Annual Inspection

I haven’t been at the computer much lately, which has been a relief. I swear, I can practically feel the carpal tunnel syndrome backing away like reprimanded dog. Where I have been a lot is out at the airport, working on the Cherokee.

Are you sick of reading about Ron and his plane yet? What can I say. It’s what I like to do. There are some cool planes out at Corona, ranging from World War I era fighters to experimental homebuilt aircraft made from space-age composite materials.

And just today when I drove in the airport gate, I saw something amazing–a fully restored Ford Tri-Motor, an aircraft which was manufactured in the mid 1920’s by the Ford Motor Company. The Tri-Motor was the first aircraft to have a skin made entirely of metal, and I believe in 1992 there were only 3 or 4 of these left in airworthy condition, perhaps less. It’s even possible that today I stood in front of the last flying Tri-Motor in the world. This beautiful, huge antique was sitting out on the grass looking as if it had just come out the factory doors. Luckily, I had my camera handy and got these photos. The plane’s age is borne out by the radial engines and squarish, box-like airframe. There was not a soul around. Just me, a setting sun, a huge expanse of empty grass, and a bit of history.



Anyway, back to my plane. The Cherokee is currently out of service for it’s annual inspection, and since the FAA allows the owner to do some of the maintenance under the supervision of an A&P (Aircraft & Powerplant mechanic), I’ve been doing the more mundane (but time-consuming) tasks. This baby has come a long way. Last year the annual took four months. A bunch of ADs (Airworthiness Directives) were complied with, and the interior was completely redone. Remember, this aircraft was manufactured in 1963.

We were thinking of repainting her, since the paint is pretty oxidized from exposure to the sun. Until last year, she was tied down outside. But when Martin (one of the other owners) sold his Hatz bi-plane, the Cherokee was moved into this hanger. Rather than spend thousands on repainting the whole plane, we opted to polish up the grey base coat and just repaint the black and red stripes ourselves. That might leave some cash for installing new avionics.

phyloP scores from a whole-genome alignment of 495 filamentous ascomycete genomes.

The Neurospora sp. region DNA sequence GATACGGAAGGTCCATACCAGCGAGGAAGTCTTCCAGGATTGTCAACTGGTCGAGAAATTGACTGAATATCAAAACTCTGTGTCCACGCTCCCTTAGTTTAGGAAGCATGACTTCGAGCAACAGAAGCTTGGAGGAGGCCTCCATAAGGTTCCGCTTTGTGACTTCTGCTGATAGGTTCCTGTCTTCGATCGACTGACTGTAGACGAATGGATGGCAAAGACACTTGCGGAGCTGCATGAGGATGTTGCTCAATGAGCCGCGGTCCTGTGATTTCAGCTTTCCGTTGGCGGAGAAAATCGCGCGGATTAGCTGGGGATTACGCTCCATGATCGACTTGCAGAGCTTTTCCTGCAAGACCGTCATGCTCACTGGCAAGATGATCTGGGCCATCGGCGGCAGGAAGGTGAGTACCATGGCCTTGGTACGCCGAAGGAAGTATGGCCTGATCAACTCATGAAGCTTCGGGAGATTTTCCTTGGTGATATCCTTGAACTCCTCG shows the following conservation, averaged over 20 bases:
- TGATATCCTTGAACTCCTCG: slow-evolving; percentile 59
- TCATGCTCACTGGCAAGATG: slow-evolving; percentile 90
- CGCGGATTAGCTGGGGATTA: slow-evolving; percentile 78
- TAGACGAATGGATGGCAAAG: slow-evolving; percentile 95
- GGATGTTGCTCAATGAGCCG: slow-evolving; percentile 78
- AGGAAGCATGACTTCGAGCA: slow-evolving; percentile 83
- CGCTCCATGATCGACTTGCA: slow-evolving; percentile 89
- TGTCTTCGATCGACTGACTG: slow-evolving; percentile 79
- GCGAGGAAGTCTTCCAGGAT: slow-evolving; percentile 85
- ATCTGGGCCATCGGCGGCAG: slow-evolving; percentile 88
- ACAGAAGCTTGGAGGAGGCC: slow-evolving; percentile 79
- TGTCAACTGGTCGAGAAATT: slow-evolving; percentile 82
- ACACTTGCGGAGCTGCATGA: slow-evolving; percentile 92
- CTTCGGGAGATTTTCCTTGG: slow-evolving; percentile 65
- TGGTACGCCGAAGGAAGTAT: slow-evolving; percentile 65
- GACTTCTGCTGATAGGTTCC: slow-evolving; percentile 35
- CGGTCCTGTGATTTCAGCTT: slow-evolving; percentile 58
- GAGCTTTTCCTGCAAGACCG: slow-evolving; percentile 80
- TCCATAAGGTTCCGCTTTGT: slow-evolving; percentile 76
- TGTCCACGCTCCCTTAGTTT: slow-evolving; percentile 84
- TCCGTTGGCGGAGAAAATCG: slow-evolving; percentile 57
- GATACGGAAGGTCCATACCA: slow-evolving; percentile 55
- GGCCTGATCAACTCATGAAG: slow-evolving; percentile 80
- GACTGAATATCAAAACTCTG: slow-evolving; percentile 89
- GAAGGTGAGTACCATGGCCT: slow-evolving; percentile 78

I’m the most gung-ho about the whole thing, so naturally I’ve been doing most of the work. First, the inspection plates, cowling, wheel pants, and tail cone were removed. We found a fuel leak from the left tank and fixed it. Then the oil was drained, and I started cleaning the gunk of the bottom of the fuselage and wings. Then I polished the whole airframe, and started the prep work for painting by taping along the red and black stripes. It doesn’t sound like much, but remember the stripes go underneath the aircraft and around the flaps, ailerons, and so on. The hardest part has been taping around the registration numbers. The tape doesn’t curve, but the numbers do.

So far I’ve spent 25-30 hours on the plane, and it’s nowhere near done. The A&P is supposed to be doing the compression test on Friday. That measures how much each cylinder leaks past the rings and valves. We’re also going to jack the plane up and check the wheel bearings on the landing gear, lubricate and test the control cables, and a bunch of other stuff. I get tired just thinking about it.

This annual is taking so long, I’m starting to get a bit frustrated. I want to fly, but I’m coming to terms with the fact that I won’t fly this plane again at least until I get back from Europe in mid-July. Ah well–I guess the old saying is true: “time to spare, go by air”. 🙂

  2 comments for “Annual Inspection

  1. larry d Shaw
    January 31, 2004 at 12:09 am

    Could you help me find a ad list for the north american T28-c I have tried everything I know to get a list and can,t find the infomation many thanks Larry d Shaw

  2. January 31, 2004 at 12:25 am

    There is no AD list.

    The T-28 was a military aircraft and was not produced under an FAA certificate. When T-28s are obtained by civilians, they are registered with the FAA in the Experimental category. Aircraft in this category are not subject to Airworthiness Directives.

    However, you can search the FAA’s AD database (see for specific parts (engine, prop, avionics, etc.) to find ADs that have been issued against those particular items on certificated aircraft.

    You might also with call EAA. They could put you in touch with an appropriate warbird owners association.

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